The Windows operating system has a hierarchy of objects. At the top of the hierarchy is the "Window Station". Just below that is the "Desktop" (not to be confused with the desktop folder, or even the desktop window showing the icons of that folder). You can read more about this concept in the documentation.
I mention this because ordinarily only one Desktop can receive and process user input at any given time. And, when a screen saver is activated by Windows due to a timeout, Windows creates a new Desktop to run the screen saver.
This means any application associated with any other Desktop, including your Python script, will be unable to send input to the new Desktop without some extra work. The nature of that work depends on a few factors. Assuming the simplest case, a screen saver that's created without the "On resume, display logon screen", and no other Window Station has been created by a remote connection or local user login, then you can ask Windows for the active Desktop, attach the Python script to that Desktop, move the mouse, and revert back to the previous Desktop so the rest of the script works as expected.
Thankfully, the code to do this is easier than the explanation:
import win32con, win32api, win32service
# Get a handle to the current active Desktop
hdesk = win32service.OpenInputDesktop(0, False, win32con.MAXIMUM_ALLOWED);
# Get a handle to the Desktop this process is associated with
hdeskOld = win32service.GetThreadDesktop(win32api.GetCurrentThreadId())
# Set this process to handle messages and input on the active Desktop
# Move the mouse some random amount, most Screen Savers will react to this,
# close the window, which in turn causes Windows to destroy this Desktop
# Also, move the mouse a few times to avoid the edge case of moving
# it randomly to the location it was already at.
for _ in range(4):
win32api.SetCursorPos((random.randint(0, 100), random.randint(0, 100)))
# Revert back to the old desktop association so the rest of this script works
However, if the screen saver is running on a separate Window Station because "On resume, display logon screen" is selected, or another user is connected either via the physical Console or has connected remotely, then connecting to and attaching to the active Desktop will require elevation of the Python script, and even then, depending on other factors, it may require special permissions.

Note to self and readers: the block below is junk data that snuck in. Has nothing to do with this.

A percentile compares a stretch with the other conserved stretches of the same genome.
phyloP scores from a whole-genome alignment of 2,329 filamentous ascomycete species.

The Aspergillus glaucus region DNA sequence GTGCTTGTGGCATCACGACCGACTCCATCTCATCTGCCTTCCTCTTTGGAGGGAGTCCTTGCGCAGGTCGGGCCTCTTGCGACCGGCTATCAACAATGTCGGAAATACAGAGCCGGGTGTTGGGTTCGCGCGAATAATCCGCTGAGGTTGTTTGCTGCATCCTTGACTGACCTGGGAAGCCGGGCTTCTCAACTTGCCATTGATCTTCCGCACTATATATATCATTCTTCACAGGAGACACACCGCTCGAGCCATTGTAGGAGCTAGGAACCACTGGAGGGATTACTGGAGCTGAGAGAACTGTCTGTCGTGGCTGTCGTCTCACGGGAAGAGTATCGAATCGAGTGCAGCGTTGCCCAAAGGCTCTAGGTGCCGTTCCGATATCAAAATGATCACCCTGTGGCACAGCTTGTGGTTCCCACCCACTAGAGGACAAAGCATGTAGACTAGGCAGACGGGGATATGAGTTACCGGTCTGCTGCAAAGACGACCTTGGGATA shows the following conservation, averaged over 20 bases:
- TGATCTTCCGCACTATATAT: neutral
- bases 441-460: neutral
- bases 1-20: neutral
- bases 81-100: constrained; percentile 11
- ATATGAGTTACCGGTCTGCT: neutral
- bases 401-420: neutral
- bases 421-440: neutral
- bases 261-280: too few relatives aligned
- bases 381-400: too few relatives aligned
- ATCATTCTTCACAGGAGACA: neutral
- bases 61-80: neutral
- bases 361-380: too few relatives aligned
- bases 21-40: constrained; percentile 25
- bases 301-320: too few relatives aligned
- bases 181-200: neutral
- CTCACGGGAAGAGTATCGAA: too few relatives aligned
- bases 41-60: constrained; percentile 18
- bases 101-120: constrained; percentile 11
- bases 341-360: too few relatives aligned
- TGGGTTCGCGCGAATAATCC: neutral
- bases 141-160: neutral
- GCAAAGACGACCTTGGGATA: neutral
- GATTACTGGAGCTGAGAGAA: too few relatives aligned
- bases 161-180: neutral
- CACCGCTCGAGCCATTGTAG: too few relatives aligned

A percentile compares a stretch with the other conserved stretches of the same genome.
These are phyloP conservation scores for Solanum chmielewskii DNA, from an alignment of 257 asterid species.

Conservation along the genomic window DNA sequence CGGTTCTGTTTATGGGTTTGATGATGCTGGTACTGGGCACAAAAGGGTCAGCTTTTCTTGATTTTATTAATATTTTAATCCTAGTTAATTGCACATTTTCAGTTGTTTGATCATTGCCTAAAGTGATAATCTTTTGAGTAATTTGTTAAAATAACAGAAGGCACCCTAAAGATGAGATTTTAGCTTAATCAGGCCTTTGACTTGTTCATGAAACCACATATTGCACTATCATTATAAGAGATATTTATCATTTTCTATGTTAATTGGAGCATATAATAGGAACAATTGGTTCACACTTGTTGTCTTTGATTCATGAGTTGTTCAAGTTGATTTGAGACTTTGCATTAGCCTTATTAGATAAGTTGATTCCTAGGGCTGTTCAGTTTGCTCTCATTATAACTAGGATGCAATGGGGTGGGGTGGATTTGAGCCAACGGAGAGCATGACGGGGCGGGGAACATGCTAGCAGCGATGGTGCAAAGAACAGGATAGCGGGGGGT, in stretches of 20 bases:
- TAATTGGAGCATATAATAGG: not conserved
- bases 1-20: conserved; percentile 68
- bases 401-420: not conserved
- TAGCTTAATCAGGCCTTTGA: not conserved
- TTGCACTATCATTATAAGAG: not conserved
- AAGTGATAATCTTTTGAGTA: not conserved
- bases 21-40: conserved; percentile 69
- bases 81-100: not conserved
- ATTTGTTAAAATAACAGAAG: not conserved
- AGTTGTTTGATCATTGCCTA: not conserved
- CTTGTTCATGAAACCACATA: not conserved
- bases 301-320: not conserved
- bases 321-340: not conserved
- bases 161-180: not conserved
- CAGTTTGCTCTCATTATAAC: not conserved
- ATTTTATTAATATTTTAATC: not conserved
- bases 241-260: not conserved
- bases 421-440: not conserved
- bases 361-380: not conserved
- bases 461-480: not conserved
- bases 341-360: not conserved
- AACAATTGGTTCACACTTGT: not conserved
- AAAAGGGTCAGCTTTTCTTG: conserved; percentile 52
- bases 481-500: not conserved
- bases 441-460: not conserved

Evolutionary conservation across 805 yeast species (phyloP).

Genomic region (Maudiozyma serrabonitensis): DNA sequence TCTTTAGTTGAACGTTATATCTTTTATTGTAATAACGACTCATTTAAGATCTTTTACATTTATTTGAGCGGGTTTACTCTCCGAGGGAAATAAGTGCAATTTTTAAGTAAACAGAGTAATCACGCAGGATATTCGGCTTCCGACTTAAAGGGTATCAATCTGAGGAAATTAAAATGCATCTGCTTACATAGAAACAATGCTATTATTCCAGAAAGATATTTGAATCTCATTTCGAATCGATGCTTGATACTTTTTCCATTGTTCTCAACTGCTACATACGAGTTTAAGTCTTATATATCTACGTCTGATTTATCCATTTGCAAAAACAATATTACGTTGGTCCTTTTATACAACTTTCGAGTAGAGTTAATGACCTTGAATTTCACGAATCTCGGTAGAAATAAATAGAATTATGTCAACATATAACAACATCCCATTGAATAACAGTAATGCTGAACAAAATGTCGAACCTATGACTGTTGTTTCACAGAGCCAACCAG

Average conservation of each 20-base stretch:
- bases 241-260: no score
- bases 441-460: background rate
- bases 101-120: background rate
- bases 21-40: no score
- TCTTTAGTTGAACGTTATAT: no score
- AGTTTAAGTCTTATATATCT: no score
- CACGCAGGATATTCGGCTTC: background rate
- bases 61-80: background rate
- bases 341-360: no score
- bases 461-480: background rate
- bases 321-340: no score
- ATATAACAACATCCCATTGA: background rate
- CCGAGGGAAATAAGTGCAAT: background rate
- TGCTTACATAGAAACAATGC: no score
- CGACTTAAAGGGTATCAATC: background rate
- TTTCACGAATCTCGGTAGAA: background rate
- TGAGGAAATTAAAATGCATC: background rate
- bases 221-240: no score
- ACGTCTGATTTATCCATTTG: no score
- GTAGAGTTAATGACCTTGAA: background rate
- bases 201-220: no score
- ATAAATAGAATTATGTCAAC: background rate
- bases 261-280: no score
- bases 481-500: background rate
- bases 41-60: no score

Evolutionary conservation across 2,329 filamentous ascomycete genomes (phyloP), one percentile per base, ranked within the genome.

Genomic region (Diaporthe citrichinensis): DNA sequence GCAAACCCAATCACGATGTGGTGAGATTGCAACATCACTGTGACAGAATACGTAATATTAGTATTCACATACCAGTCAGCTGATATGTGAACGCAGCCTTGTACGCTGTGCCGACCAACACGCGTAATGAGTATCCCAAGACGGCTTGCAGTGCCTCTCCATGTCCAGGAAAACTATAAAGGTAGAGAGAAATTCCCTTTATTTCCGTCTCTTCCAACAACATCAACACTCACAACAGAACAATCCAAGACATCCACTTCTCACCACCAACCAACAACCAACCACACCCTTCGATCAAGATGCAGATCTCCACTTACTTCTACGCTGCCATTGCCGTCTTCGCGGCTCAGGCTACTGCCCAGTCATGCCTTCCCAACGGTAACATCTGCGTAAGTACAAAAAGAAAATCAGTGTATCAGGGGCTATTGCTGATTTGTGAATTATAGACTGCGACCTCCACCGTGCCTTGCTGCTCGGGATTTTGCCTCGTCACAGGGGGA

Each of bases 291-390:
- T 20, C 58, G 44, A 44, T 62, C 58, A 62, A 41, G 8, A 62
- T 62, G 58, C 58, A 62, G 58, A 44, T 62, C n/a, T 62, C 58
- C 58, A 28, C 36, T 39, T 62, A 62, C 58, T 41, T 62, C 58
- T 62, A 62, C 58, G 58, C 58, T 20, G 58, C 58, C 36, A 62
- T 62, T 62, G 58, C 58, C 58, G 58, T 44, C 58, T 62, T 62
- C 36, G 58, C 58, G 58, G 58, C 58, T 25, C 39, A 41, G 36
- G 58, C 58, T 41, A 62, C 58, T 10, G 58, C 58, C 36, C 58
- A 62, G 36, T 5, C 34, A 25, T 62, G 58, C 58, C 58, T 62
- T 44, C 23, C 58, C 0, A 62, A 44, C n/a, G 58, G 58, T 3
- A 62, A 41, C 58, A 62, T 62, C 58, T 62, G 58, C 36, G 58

And while this might help your specific case, I will add the the core issue in the general case is perhaps more properly defined as asking "how do I notify the user of the state of something, without the screen saver blocking that notification?". The answer to that question isn't "cause the screen saver to end", but rather "Use something like
ES_DISPLAY_REQUIRED to keep the screen saver from running. And show a full-screen top-most window that shows the current status, and when you want to alert the user, flash an eye-catching graphic and/or play a sound to get their attention".
Here's what that looks like, using tkinter to show the window:
from datetime import datetime, timedelta
import tkinter as tk
# Constants for calling SetThreadExecutionState
ES_CONTINUOUS = 0x80000000
ES_SYSTEM_REQUIRED = 0x00000001
# Example work, show nothing, but when the timer hits, "alert" the user
ALERT_AT = datetime.utcnow() + timedelta(minutes=2)
# Called every second until we alert the user
# TODO: This is just alerting the user after a set time goes by,
# you could perform a custom check here, to see if the user
# should be alerted based off other conditions.
if datetime.utcnow() >= ALERT_AT:
# Just alert the user
# Nothing to do, check again in a bit
root.after(1000, timer, root)
# Create a full screen window
root = tk.Tk()
# Simple way to dismiss the window
root.bind("<Escape>", lambda e: e.widget.destroy())
root.after(1000, timer, root)
# Disable the screen saver while the main window is shown
ctypes.windll.kernel32.SetThreadExecutionState(ES_CONTINUOUS | ES_DISPLAY_REQUIRED)
# All done, let the screen saver run again
While more work, doing this will solve issues around the secure desktop with "On resume, display logon screen" set, and also prevent the system from going to sleep if it's configured to do so. It just generally allows the application to more clearly communicate its intention.